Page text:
# [EM] Best-Single Method-MJ

Toby Pereira tdp201b at yahoo.co.uk
Fri Jun 28 09:33:15 PDT 2019

``` Steve
I'll reply all in one lump rather than line by line.
By "utility" I mean basically that every voter has a "happiness" score for each candidate. And these are added up for each candidate to find the utility winner.
By median voter, I mean that in the x dimensional "policy space" every voter will have a position along each axis and will sit as a point on a multi-dimensional graph. We take the median position of these points and find the candidate closest to this point. https://en.wikipedia.org/wiki/Geometric_median However, I'm not sure to what extent the assumption of these distinct axes with voters having a well-defined point on each axis actually mirrors reality. But you could in any case model this, and run simulations to find which voting methods (under certain strategical and other assumptions) would work best in practice for this principle.
I haven't replied previously to your posts on MJ, but I have read what some of the other posters have said. I do agree with Chris Benham that "irrelevant ballots" are a problem for MJ. Candidate A beats candidate B until a handful of voters that don't give a rating for either enter the election and then they swap round. They could even be blank ballots, or ballots that explicitly reject every candidate.
Arguably it's a problem that MJ is only concerned with the median (50th percentile) score for each candidate. It might be that candidate A beats candidate B at virtually every percentile apart from the 50th, but that's all MJ cares about. For example:
Candidate A: AAACCCCCandidate B: BBBBFFFF
And in this case, a couple of new voters that reject both would shift the position of the median to favour A, when in reality nothing has really changed in terms of the electorate's view of these candidates relative to each other. Candidate B currently has a very fragile victory over candidate A, which strongly depends on where the median ends up landing. Results under MJ do seem to be very fragile, which is a bad thing.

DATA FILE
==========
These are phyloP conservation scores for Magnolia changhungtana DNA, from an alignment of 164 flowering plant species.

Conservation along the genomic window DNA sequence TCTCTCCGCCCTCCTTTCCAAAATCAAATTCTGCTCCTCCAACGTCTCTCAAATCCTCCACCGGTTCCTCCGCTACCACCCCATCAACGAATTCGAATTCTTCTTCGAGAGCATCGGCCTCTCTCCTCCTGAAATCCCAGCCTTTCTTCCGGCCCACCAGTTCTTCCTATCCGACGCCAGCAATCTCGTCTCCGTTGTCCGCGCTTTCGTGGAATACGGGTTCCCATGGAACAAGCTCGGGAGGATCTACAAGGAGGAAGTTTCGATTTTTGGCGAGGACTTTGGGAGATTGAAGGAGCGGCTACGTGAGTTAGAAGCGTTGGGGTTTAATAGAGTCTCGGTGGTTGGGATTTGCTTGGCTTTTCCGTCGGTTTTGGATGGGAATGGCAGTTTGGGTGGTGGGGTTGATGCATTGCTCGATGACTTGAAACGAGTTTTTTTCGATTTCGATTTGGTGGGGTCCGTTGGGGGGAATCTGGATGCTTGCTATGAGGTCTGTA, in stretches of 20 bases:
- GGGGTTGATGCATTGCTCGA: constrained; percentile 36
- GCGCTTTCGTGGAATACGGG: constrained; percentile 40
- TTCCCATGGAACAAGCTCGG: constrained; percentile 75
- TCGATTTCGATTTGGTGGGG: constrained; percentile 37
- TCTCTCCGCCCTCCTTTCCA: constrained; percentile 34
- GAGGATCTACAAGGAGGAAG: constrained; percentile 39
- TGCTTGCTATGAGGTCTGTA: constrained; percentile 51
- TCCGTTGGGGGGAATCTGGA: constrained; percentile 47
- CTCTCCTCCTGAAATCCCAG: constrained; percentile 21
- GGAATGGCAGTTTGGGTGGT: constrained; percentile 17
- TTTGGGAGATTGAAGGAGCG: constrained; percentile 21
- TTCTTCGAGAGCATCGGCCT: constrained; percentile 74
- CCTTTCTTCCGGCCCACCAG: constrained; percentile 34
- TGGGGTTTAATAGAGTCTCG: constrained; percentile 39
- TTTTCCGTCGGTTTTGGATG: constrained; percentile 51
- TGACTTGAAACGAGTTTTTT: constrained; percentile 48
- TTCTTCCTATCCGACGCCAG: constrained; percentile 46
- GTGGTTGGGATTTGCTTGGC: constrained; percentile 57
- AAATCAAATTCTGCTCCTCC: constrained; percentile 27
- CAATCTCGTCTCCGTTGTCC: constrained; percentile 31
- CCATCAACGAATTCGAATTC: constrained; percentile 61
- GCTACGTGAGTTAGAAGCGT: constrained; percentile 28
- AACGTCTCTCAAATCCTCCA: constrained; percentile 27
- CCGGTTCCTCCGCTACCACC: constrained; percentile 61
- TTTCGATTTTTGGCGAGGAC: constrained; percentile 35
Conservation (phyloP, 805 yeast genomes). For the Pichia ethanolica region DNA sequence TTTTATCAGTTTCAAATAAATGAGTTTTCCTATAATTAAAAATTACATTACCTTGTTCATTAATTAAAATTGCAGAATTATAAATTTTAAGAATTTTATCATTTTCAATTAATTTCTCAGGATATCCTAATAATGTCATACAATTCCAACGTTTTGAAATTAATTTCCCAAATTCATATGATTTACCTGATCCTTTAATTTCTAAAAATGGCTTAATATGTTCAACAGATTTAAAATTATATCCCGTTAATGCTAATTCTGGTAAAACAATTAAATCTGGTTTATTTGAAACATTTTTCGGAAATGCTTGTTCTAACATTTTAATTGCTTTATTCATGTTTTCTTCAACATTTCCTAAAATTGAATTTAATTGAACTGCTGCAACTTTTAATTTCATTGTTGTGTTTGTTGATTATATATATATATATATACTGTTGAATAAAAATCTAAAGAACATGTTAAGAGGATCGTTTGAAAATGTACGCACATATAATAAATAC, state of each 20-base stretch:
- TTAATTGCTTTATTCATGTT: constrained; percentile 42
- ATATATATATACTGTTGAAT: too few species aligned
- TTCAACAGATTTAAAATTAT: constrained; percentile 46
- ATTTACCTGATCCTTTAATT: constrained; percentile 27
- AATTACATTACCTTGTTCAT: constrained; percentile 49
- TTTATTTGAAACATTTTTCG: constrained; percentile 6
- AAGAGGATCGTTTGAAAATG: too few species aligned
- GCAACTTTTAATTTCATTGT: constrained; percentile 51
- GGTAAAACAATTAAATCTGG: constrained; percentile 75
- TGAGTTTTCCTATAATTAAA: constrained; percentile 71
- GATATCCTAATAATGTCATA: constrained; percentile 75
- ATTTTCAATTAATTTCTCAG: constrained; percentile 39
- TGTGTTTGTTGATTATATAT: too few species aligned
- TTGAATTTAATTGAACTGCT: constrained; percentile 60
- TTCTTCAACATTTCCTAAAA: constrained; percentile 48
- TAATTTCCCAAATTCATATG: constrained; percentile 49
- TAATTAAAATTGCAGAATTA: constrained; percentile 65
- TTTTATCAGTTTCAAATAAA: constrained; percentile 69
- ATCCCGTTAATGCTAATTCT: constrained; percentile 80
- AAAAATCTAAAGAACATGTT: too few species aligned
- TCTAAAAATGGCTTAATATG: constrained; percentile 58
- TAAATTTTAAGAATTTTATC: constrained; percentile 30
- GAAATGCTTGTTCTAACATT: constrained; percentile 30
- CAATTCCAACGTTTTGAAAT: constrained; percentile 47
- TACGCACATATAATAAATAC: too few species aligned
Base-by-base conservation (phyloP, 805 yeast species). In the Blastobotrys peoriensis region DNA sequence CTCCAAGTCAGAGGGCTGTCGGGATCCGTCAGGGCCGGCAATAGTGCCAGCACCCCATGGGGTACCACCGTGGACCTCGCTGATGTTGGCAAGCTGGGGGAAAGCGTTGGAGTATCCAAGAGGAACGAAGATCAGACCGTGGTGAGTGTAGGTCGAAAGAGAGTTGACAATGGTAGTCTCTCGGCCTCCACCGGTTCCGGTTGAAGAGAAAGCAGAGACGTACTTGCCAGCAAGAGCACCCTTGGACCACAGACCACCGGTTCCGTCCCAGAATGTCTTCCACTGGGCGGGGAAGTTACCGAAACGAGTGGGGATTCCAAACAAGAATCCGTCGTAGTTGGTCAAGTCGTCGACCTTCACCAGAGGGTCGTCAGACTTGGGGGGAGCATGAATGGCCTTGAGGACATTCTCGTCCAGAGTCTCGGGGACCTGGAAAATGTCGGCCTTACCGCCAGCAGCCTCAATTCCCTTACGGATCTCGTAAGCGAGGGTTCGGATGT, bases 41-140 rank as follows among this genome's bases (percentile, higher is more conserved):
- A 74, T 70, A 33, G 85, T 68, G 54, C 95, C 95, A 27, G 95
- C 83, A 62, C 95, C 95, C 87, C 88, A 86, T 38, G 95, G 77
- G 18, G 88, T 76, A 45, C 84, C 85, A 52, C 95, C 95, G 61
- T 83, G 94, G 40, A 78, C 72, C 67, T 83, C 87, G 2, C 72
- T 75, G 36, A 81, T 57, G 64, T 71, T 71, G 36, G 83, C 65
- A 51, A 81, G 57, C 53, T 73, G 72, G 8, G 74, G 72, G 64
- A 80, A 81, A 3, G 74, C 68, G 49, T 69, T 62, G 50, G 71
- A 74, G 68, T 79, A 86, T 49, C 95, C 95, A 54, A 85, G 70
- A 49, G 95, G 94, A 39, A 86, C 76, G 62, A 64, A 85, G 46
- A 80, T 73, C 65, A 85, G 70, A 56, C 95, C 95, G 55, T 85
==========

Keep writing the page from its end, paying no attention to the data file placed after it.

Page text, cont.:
There will also very often be ties under MJ, which means more than virtually any other conceivable method, it will be reliant on the its tiebreak procedure. Is MJ enough better than other methods and its tiebreak procedure good and robust enough to make MJ a better method overall than other methods that would rarely if ever have to resort to a tiebreak?
I probably won't have the time to trade 1000-word replies by the way!
Toby

On Friday, 28 June 2019, 05:58:24 BST, steve bosworth <stevebosworth at hotmail.com> wrote:

Hi Toby,

I will respond below inline.

Steve
Message: 3
Date: Thu, 27 Jun 2019 14:31:17 +0000 (UTC)
From: Toby Pereira <tdp201b at yahoo.co.uk>
To: EM List <election-methods at electorama.com>
Subject: [EM] What should an ideal single-winner method achieve?
Message-ID: <2093644385.1380055.1561645877622 at mail.yahoo.com>
Content-Type: text/plain; charset="utf-8"

T: With all the discussion of different single-winner methods and the criteria they pass and fail, I'm interested to know what you think the "ideal" method should hope to achieve. For example, some people might want to maximise utility summed across the voters.